1 Handbook of Biomass Downdraft Gasifier Engine Systems SERIISP-271-3022. DE88001135. March 1988. UC Category.' 245. Department of Energy Solar Technical Information Program. It is intended as a guide This Handbook has been prepared by the Solar Energy Research Institute under the to the design, testing, operation, and manufacture of small-scale [less than 200 kW. (270 hpJ] gasifiers. A great deal of the information will be useful for all levels of Biomass gasification. The Handbook is meant to be a practical guide to Gasifier Systems , and a minimum amount of space is devoted to questions of more theoretical interest. We apologize in advance for mixing English and Scientifique Internationale (SI) units. Whenever possible, we have used SI units, with the corresponding English units fol.)
2 Lowing in parentheses. Unfortunately, many of the figures use English units, and it would have been too difficult to convert all of these figures to both units. We have sup . plied a conversion chart in the Appendix to make these conversions easier for the reader. Mr. Bill Nostrand, one of our very helpful reviewers, died in May 1985. Bill was num . ber one in the ranks of those who became interested in gasification because of its poten . tial for supplying clean, renewable energy. We all will miss him. The improvement of gasification Systems will be noticeably slowed by his death. We dedicate this book to the Bill Nostrands of this world who will bring Gasifier Systems to the level of safety, cleanliness, and reliability required to realize their full potential.
3 Thanks, Bill. T_ B. Reed and A. Das Golden, Colorado A Product of the Solar Technical Information Program Solar Energy Research Institute A Division of Midwest Resea rch Institute Department of Energy Operated for the 1 617 Cole Boulevard, Golden, Colorado 80401-3393. Acknowledgments Since it is impossible for one or two authors to realistically comprehend a subject from all viewpoints, we have solicited input from leading workers in the field. Early versions were sent to a number of investigators, and each was invited to comment on and supplement our effort. We therefore express our heartfelt thanks to the following reviewers for greatly enhancing the quality of the final product: Dr. Thomas Milne, Solar Energy Research Institute Dr.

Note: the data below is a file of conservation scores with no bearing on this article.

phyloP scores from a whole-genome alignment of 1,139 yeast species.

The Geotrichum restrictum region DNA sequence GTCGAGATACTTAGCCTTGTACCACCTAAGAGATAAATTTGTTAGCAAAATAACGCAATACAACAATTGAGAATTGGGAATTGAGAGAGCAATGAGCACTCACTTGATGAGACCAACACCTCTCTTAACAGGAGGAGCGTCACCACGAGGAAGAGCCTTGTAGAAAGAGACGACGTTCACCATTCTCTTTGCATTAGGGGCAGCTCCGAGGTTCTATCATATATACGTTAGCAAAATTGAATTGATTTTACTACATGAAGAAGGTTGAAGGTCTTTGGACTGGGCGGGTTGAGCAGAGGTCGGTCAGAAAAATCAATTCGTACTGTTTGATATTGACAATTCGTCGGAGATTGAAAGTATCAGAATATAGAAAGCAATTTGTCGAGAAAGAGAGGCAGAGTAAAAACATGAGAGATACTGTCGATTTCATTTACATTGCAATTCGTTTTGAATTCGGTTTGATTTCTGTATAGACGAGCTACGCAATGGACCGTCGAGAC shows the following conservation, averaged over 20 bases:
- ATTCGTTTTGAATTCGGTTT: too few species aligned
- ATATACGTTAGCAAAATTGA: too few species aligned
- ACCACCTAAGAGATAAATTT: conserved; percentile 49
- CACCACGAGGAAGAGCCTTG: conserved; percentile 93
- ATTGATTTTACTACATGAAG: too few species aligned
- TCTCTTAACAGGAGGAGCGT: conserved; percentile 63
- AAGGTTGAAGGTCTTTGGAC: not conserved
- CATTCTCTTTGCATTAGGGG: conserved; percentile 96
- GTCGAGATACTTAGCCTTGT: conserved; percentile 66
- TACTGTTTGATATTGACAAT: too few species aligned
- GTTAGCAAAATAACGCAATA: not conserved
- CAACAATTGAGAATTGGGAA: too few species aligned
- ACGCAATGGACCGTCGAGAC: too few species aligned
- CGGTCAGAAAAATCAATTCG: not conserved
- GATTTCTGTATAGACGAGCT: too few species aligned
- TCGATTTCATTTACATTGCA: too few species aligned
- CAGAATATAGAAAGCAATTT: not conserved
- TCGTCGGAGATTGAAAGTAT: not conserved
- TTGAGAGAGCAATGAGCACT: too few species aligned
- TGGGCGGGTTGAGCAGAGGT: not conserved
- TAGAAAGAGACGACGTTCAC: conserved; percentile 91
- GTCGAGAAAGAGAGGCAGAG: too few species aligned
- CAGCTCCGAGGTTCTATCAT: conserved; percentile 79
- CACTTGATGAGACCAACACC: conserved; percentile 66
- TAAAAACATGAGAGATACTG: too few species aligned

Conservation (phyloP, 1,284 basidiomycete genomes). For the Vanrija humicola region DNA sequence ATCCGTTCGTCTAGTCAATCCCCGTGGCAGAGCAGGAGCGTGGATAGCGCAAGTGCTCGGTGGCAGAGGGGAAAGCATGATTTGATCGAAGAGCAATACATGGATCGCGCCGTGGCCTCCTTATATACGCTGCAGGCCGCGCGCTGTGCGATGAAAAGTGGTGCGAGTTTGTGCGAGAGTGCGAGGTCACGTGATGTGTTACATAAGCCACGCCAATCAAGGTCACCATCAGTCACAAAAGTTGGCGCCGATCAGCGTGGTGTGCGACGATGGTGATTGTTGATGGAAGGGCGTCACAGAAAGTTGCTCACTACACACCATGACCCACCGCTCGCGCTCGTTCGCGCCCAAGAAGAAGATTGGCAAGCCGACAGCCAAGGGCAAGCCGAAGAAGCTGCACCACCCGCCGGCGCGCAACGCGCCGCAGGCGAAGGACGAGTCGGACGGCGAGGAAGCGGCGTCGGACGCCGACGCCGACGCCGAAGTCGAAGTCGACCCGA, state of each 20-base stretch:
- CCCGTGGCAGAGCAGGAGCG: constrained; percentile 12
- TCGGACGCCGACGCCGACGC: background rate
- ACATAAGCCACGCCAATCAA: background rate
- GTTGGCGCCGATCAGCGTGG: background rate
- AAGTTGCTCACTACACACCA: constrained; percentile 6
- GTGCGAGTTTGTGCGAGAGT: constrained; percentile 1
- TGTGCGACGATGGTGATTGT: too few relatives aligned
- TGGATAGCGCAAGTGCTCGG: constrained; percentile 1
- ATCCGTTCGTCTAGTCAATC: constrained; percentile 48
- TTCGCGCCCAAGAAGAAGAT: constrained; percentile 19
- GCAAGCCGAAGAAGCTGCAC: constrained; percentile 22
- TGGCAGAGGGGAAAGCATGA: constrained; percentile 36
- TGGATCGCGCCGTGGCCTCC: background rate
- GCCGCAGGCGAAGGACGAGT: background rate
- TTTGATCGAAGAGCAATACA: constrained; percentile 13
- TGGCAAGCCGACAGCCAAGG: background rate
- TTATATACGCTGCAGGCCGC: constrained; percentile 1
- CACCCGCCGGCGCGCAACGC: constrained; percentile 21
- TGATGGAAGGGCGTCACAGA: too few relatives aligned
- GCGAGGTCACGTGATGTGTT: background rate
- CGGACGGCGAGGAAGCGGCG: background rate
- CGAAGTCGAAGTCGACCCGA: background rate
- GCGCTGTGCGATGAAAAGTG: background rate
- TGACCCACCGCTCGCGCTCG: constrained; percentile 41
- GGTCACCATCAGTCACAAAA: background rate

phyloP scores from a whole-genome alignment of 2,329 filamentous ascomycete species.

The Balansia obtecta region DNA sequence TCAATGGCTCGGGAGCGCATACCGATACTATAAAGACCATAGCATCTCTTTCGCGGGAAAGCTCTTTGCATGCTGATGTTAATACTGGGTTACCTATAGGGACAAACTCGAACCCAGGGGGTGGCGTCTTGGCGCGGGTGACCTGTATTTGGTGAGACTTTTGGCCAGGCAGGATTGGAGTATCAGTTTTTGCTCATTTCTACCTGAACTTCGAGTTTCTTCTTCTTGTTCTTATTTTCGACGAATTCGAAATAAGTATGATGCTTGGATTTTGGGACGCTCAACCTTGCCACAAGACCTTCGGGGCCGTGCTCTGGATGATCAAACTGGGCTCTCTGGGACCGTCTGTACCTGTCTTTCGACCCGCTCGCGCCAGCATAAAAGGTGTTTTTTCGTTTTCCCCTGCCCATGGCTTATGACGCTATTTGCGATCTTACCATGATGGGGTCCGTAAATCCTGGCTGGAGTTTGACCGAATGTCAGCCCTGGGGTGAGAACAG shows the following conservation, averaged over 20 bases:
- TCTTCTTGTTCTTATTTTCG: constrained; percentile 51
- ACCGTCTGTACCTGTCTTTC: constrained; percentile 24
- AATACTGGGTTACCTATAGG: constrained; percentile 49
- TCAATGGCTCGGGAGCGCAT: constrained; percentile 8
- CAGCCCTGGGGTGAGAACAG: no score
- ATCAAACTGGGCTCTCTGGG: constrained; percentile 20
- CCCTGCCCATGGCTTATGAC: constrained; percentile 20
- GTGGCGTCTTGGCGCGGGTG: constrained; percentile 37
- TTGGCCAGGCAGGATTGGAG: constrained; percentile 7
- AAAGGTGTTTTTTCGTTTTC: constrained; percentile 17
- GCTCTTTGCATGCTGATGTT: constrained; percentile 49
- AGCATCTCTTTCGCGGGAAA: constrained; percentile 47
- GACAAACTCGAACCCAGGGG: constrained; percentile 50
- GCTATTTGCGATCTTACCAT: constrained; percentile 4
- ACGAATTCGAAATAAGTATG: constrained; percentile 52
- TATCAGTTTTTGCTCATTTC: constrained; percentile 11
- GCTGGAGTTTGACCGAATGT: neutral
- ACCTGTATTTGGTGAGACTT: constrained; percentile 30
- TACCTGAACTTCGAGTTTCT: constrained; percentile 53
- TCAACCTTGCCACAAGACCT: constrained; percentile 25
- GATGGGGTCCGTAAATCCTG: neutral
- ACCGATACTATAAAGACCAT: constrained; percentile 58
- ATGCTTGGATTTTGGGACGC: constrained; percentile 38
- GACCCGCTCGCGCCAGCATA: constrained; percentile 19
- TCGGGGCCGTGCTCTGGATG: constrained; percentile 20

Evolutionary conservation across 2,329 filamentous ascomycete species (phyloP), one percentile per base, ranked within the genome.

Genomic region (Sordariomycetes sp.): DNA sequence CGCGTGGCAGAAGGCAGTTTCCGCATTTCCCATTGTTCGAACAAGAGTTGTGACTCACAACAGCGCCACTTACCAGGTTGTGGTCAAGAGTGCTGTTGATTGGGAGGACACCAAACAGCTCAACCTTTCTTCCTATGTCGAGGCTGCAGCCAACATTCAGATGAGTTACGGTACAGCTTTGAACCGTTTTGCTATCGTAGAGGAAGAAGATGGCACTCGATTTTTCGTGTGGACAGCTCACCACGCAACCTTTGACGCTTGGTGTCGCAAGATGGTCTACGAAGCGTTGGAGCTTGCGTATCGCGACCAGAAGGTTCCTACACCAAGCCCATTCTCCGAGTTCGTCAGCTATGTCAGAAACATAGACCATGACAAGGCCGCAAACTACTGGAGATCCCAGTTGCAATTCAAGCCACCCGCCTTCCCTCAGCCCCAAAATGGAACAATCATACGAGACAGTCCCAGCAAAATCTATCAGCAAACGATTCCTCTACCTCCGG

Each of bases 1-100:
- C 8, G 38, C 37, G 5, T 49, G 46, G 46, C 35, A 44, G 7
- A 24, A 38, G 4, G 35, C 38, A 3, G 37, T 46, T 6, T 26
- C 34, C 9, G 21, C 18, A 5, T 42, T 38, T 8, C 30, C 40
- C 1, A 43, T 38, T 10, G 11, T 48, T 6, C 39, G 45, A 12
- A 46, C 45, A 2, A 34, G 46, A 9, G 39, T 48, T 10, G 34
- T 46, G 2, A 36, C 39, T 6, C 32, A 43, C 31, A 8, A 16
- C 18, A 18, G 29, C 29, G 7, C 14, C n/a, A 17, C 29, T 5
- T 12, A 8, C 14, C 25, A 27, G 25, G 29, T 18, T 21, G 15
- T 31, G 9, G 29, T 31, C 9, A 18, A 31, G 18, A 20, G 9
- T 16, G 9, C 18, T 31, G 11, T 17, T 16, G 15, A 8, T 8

4 Bjorn Kjellstrom, The Beijer Institute, Sweden Dr. Thomas McGowan, Georgia Institute of Technology Dr. Hubert Stassen, Twente University, The Netherlands Mr. Matthew Mendis, World Bank Prof. Ibarra Cruz, University of Manila, The Philippines Mr. Bill Nostrand, New England Gasification Associates We take final responsibility for the contents and omissions, and extend our apologies to those workers whose work we may have unknowingly omitted. Organization and Use A Gasifier converts solid fuel to gaseous fuel. A Gasifier system includes the gasification reactor itself, along with the auxiliary equipment necessary to handle the solids, gases, and effluents going into or coming from the Gasifier . The figure below shows the major components of a Gasifier system and the chapters in which they are discussed.
5 Gas Fuel Gasifier measurement , 5, 6 and cleaning Ch. 7, 8. Engine (or com bustor). Ch. 1 1.._____.. Whole system _____ --,l. Ch. 9, 1 0. Notice This report was prepared as an account of work sponsored by an agency of the United States government. Neither the United States govern . ment nor any agency thereof. nor any of their employees, makes any warranties, express or implied. or assumes any legal liability or respon . sibility for the accuracy, completeness, or usefulness of any information, apparatus, product, or process disclosed, or represents that its use would not infringe privately owned rights. Reference herein to any specific"commercial product, process, or service by trade name, trademark, manufacturer, or otherwise does not necessarily constitute or imply its endorsement, recommendation, or favoring by the United States govern.